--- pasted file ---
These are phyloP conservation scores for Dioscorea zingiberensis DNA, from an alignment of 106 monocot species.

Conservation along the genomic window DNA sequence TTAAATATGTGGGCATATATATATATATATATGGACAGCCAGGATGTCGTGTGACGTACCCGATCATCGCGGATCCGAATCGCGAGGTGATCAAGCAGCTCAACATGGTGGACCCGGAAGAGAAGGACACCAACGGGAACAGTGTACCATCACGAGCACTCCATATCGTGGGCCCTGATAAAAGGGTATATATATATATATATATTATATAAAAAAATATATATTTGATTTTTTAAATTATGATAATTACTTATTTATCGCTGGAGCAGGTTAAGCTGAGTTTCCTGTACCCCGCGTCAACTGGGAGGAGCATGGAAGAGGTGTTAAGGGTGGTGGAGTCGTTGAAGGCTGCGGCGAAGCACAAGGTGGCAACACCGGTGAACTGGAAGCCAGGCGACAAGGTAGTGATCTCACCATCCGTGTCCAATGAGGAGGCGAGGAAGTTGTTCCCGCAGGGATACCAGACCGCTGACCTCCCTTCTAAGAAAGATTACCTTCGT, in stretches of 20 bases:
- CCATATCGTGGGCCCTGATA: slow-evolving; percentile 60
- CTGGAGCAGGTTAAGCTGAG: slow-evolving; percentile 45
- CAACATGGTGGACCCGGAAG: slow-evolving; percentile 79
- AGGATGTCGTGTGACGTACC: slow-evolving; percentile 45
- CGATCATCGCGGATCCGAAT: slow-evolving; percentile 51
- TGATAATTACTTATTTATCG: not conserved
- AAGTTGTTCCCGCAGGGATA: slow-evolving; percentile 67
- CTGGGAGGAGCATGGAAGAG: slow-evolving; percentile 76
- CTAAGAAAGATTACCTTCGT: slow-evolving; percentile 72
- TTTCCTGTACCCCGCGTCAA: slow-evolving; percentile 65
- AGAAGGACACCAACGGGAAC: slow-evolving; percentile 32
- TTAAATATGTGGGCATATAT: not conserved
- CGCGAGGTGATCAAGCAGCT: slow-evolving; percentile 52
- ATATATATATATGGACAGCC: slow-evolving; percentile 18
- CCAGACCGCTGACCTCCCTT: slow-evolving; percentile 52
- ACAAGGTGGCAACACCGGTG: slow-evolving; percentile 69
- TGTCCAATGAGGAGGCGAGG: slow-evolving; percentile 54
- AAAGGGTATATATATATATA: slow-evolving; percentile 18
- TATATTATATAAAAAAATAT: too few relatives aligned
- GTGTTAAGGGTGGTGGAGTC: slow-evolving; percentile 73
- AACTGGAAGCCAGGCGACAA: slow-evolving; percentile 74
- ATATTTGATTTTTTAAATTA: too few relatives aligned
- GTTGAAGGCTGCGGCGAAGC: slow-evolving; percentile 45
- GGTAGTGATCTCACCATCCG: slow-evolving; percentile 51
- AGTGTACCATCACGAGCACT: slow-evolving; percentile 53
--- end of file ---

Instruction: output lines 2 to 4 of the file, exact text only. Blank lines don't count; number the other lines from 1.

Conservation along the genomic window DNA sequence TTAAATATGTGGGCATATATATATATATATATGGACAGCCAGGATGTCGTGTGACGTACCCGATCATCGCGGATCCGAATCGCGAGGTGATCAAGCAGCTCAACATGGTGGACCCGGAAGAGAAGGACACCAACGGGAACAGTGTACCATCACGAGCACTCCATATCGTGGGCCCTGATAAAAGGGTATATATATATATATATATTATATAAAAAAATATATATTTGATTTTTTAAATTATGATAATTACTTATTTATCGCTGGAGCAGGTTAAGCTGAGTTTCCTGTACCCCGCGTCAACTGGGAGGAGCATGGAAGAGGTGTTAAGGGTGGTGGAGTCGTTGAAGGCTGCGGCGAAGCACAAGGTGGCAACACCGGTGAACTGGAAGCCAGGCGACAAGGTAGTGATCTCACCATCCGTGTCCAATGAGGAGGCGAGGAAGTTGTTCCCGCAGGGATACCAGACCGCTGACCTCCCTTCTAAGAAAGATTACCTTCGT, in stretches of 20 bases:
- CCATATCGTGGGCCCTGATA: slow-evolving; percentile 60
- CTGGAGCAGGTTAAGCTGAG: slow-evolving; percentile 45